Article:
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The Kaapo Kakko Blog™

April 17, 2019, 11:54 AM ET [95 Comments]
Todd Cordell
New Jersey Devils Blogger • RSSArchiveCONTACT
Follow me on Twitter @ToddCordell

Unless you've been living under a rock, you're well aware the New Jersey Devils will be picking 1st overall in June's draft.

Jack Hughes will almost certainly be Ray Shero's selection, however, there is a chance – no matter how slim – the Devils will go against the consensus and take Kaapo Kakko atop the draft.

Knowing that, I wanted to write about Kakko in-depth – just as I did previously for Hughes.

What the eye test says

• Kakko possesses a powerful shot and is capable of beating goaltenders from a distance (more so than Hughes). I've seen him do it numerous times. That's not his go-to way of finishing, though. Kakko is much more of a drive the paint shooter than a perimeter shooter. He lives around the net.

• Kakko is a plus-playmaker. He has the power to thread passes through tight windows, and the finesse and vision to lead teammates into space. You don't have to be unmarked to get the puck from Kakko. He is capable of passing you open.

• Kakko is a monster in battles. So often I've seen him combine his sturdy frame with good positioning/angling to completely body a player off the puck. He reminds me a lot of Barkov in that regard.

• Kakko is very committed defensively. He's elite at stick-checking and pick-pocketing opposing players, and he'll always give maximum effort on the backcheck. He's competitive in all three zones. I think he could play center at the next level.

• Kakko is extremely difficult to get the puck from. He has elite stick-handling ability and can deke his way out of trouble in tight spaces. He also has the strength and power to fight off defenders that challenge and initiate contact. Keep in mind said defenders are men so we can bet on that translating.

• The knock on Kakko, if you will, is skating. Don't get me wrong, it is not at all like he's moving in quicksand. He gets around perfectly fine. He just doesn't have the high-end acceleration or speed to gain separation on a consistent basis.

• One area that impacts his game a little bit more than others, I think, is through the neutral zone. His speed won't *force* defenders to back off. He can beat them one-on-one at times, but you obviously can't deke out a defender every time up the ice. His stick-handling ability and strength help mitigate the lack of top-end speed, but it's worth noting.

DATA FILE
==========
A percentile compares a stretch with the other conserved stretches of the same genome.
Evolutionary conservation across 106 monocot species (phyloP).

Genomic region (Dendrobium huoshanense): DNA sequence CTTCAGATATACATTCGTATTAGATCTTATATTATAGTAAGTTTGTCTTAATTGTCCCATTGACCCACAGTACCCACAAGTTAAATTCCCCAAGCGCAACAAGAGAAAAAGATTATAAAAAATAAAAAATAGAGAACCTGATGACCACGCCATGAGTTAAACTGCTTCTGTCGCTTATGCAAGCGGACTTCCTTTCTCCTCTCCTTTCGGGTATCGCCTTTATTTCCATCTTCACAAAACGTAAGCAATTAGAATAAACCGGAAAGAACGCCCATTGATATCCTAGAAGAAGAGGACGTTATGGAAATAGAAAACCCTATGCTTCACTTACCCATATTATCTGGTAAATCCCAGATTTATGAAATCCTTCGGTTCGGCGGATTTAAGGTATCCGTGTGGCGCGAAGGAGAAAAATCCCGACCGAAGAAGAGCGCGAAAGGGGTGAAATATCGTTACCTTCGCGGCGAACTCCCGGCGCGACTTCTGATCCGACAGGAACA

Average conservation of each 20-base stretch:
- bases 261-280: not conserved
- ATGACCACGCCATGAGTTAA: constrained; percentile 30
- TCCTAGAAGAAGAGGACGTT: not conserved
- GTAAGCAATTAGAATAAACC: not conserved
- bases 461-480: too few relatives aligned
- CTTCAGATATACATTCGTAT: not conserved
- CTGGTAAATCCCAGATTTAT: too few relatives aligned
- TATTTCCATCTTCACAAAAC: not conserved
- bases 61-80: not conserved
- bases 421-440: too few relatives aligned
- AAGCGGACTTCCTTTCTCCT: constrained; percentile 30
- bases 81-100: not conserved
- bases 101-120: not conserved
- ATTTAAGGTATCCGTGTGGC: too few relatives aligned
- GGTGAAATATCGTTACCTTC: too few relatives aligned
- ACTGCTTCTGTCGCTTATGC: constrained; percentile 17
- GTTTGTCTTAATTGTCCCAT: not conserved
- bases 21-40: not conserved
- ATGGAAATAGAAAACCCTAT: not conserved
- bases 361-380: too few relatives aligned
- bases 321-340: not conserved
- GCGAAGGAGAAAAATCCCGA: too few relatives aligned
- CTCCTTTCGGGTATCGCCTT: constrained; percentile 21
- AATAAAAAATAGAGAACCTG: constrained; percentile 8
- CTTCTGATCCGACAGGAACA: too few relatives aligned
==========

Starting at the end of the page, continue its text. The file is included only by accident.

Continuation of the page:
What the (micro) stats say

I've tracked seven of Kakko's SM-liiga games this season. I will track more – and hopefully some games at the Worlds – but I'm comfortable there's enough here to provide insight into his game and back up some observations I've made.

Note: all data 5v5.

• The 54.44 Corsi For% is really impressive (oddly enough, he posted a 54.5 CF% on the year). He is playing against men in a professional league. He's also playing big minutes – generally 18-20 a night, and not in a sheltered role. To continue to tilt the ice in his team's favor like that at such a young age is remarkable. He might not be dynamic through the neutral zone, but he does a ton of little things that help his team control the shot share. I think he'll be able to help drive possession in the NHL.

• Kakko dumps the puck in a fair bit. Sometimes because he's forced to; sometimes because he doesn't seem wired to regroup and try again like Hughes. The ability to gain the opposition's blue line and set up shop is one area Hughes is clearly better in.

• Kakko's contribution percentage (40.82%) isn't crazy-high like Hughes' (53.19%) and there are a few reasons for that. One, he's probably not expected to facilitate as much. Two, he is playing tougher competition – Hughes can do whatever he wants at times. It's harder to do that vs professional players that are much older. Three, he's not as dynamic through the neutral zone and that can take the puck out of his hands.

While the gap in contr% is fairly sizeable, those factors are worth considering. It's also not a large sample size of data. Even if Kakko ends up in the 40% range, it's worth noting Hischier was involved in 40.45% of on-ice attempts in Devils games I tracked this season and we know the impact he made.

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